It's about fifteen years since I did any painting (I've been retired over 8yrs) but I have just replaced the compressor I built over 40yrs ago, I didn't trust the receiver any more. I bought a 14cu ft FAD and a couple of proper guns to replace my old constant bleed gun and the one I LOANED to a friend.

    The purpose of my questions is to see how relevant my experience of spraying will be on model aircraft. For models, I previously used shrinking dope, silver cellulose (for lightness) and covered it with a coat of automobile colour followed by single pack (furniture) polyurethane for fuel resistance and got an amazing gloss despite the occasional ugly nibs showing.

    The model I have in mind for painting is the Bud Nosen Mr Mulligan kit I purchased on eBay with the new Zenoah G-38 to power it. I rather foolishly paid full price for the motor from a hobby shop in the USA. It arrived with the full price declared and the revenuers took great pleasure in charging me a considerable sum in import duty.

    By the way, much as I love the Golden Age aircraft, I still think you are hiding a Spitfire somewhere, LOL.

    old git - - - - -aka John L.

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    RE: WACO YMF

    Bill,
    Thanks for the Pic and information. I could not get my fillet to look right so I glued the triangular piece to stringer !QUOT!Y!QUOT! then mounted the wing (covered with plastic wrap) and used micro balloons to build the fillet base. Once that hardened off I was able to sand the fillet down to approx 3/4!QUOT! at former F9. Now I am using balsa filler to get the correct shape. Once again thanks for the assist, I'm sure I will have more questions as I move forward.
    Jim
    Jim,
    WACO Brotherhood #3, AMA 816592, IMAA 41683,

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    RE: WACO YMF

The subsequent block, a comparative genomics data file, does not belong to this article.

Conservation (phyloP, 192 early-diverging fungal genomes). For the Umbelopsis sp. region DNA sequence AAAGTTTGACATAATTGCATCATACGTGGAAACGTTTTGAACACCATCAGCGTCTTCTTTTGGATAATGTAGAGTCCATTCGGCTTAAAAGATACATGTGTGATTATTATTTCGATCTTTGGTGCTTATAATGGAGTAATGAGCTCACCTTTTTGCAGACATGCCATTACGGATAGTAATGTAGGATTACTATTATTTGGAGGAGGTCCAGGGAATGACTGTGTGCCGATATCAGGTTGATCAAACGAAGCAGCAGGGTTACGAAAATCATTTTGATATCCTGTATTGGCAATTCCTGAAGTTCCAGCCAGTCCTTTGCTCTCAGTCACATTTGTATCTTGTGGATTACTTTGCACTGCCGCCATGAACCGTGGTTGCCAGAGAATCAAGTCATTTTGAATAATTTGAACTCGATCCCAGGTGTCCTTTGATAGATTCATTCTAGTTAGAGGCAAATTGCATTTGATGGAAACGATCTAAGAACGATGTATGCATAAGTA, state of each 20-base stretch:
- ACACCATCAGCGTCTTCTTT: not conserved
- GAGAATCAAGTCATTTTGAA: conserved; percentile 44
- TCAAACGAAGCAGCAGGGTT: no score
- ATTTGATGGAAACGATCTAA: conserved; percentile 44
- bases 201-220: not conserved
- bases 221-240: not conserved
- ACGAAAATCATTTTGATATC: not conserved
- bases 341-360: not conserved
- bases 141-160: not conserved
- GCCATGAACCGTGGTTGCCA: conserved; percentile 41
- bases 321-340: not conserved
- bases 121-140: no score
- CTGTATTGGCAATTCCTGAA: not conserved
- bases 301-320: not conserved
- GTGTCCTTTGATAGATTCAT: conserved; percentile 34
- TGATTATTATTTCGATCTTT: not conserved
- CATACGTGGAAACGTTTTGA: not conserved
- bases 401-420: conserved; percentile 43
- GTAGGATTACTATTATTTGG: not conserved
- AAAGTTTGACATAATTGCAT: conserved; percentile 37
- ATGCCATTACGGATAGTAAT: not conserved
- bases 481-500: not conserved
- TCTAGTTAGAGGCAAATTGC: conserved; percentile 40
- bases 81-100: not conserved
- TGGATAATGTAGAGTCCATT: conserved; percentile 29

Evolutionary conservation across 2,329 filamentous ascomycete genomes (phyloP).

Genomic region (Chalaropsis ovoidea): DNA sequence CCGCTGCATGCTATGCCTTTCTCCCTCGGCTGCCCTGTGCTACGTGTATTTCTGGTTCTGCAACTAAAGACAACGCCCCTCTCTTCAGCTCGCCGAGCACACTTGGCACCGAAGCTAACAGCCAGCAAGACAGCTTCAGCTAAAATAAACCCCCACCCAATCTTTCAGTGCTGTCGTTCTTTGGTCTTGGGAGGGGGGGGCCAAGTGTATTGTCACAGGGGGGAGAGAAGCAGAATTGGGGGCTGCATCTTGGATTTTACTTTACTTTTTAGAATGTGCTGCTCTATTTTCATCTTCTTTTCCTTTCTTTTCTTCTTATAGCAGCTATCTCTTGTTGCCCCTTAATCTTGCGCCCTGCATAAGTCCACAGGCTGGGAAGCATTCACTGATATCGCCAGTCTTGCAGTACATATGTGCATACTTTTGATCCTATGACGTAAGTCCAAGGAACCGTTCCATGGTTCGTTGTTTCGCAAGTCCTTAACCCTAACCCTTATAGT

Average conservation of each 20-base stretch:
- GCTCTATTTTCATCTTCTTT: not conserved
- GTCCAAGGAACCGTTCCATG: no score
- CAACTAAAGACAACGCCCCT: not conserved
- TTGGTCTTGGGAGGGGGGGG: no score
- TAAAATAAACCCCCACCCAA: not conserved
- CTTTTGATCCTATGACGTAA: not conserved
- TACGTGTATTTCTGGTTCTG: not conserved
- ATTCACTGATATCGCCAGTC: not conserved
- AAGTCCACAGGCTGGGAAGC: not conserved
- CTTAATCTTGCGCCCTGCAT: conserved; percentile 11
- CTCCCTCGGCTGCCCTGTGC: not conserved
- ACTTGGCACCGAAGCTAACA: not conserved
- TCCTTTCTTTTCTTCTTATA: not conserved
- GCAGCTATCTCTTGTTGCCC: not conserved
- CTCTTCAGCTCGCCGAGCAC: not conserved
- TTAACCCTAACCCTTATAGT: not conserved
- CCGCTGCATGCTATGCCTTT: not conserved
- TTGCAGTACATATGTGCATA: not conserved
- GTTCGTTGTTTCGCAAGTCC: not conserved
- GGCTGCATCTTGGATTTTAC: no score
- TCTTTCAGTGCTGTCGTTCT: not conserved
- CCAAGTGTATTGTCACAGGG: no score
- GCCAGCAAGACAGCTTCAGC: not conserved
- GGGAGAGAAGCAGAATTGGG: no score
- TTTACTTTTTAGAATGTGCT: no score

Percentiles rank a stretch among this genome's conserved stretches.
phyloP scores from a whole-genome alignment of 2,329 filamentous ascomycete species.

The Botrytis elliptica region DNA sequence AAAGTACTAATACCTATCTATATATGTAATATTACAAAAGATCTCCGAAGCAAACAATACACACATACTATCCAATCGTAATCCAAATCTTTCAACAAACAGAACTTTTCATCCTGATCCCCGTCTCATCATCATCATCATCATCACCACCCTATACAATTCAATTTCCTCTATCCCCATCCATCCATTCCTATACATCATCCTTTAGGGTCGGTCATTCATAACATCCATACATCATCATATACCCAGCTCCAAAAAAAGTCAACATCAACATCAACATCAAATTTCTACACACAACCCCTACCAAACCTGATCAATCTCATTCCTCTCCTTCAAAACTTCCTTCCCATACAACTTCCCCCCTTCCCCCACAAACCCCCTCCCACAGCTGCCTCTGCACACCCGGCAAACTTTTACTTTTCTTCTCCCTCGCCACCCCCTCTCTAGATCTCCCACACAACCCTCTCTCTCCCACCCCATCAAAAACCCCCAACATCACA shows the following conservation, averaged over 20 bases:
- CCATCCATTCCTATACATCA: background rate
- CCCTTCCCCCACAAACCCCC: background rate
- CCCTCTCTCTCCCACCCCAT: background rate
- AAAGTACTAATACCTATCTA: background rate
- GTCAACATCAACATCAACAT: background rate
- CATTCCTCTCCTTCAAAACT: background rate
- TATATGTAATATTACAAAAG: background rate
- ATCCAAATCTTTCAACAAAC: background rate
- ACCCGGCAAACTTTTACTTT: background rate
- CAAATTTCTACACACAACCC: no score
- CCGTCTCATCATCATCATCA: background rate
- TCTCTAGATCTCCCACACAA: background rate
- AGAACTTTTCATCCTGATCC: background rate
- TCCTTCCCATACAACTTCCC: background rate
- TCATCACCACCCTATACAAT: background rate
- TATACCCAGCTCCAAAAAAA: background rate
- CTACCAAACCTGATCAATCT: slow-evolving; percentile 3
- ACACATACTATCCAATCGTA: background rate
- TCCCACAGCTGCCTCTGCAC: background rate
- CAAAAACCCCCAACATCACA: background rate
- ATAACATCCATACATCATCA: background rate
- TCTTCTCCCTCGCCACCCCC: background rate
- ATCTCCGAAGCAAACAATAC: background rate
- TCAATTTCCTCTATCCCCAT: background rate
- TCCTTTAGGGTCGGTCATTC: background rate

I used Koverall to cover the entire model. I used 3 coats of shrinking Nitrate dope, and alloweed it to shrink and outgas for a few weeks. I then used a primer (automotive)(DuPont) and sanded it (about 2 coats). I then used a dual stage automobile paint system (DuPont again). I used the 2000 grit sandpaper to eliminate any orange peel in the clearcoat. The rubbing compound is to restore the gloss that the 2000 grit wet or dry paper removed. It shines as if made of glass. [8D]

    Bill, AMA 4720
    WACO Brotherhood #1
    Its easy, just glue all the pieces together, and sand off everything that doesnt look like an airplane.

  16. #166
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    RE: WACO YMF

    Sounds as if you are on the right track. (I love it when great minds run along the same road)

    Bill, AMA 4720
    WACO Brotherhood #1
    Its easy, just glue all the pieces together, and sand off everything that doesnt look like an airplane.

  17. #167

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    RE: WACO YMF

    Bill,
    I still have more work to do on these fillets, but I wanted to post these photos showing the progress so far. I mounted the rear portion of the fillet in line with the trailing edge of the wing. I then built up the fillet between the fuse and wing with Micro-balloons. Once I get that finished with Hobbylight, I will add stock to the rear part of the fillet to accomodate the thickness of the trailing edge of the wing.
    I like the idea of useing a 1/2 A nose gear for the tail wheel. Since the previous owner already has the kit mount installed in the fuse, I thought I could use a small wheel coller below the stock mount to keep any stress off the rudder and hinges. I think I can build a tail wheel fairing that will accomodate the changes and still look like what is shown on the plans.
    More to follow as the saga unfolds.
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    Jim,
    WACO Brotherhood #3, AMA 816592, IMAA 41683,

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    RE: WACO YMF

    Regarding Super Coverite, I have not tried any of the fabric coverings, do you have to dope the super coverite? My concern is the fumes, when winter comes to Omaha, (and it will) I will not have the option of working outside. I would be verry interested in your thoughts. Also is there a site I can check to obtaini more information on the use of the material?
    Thanks.
    Jim
    Jim,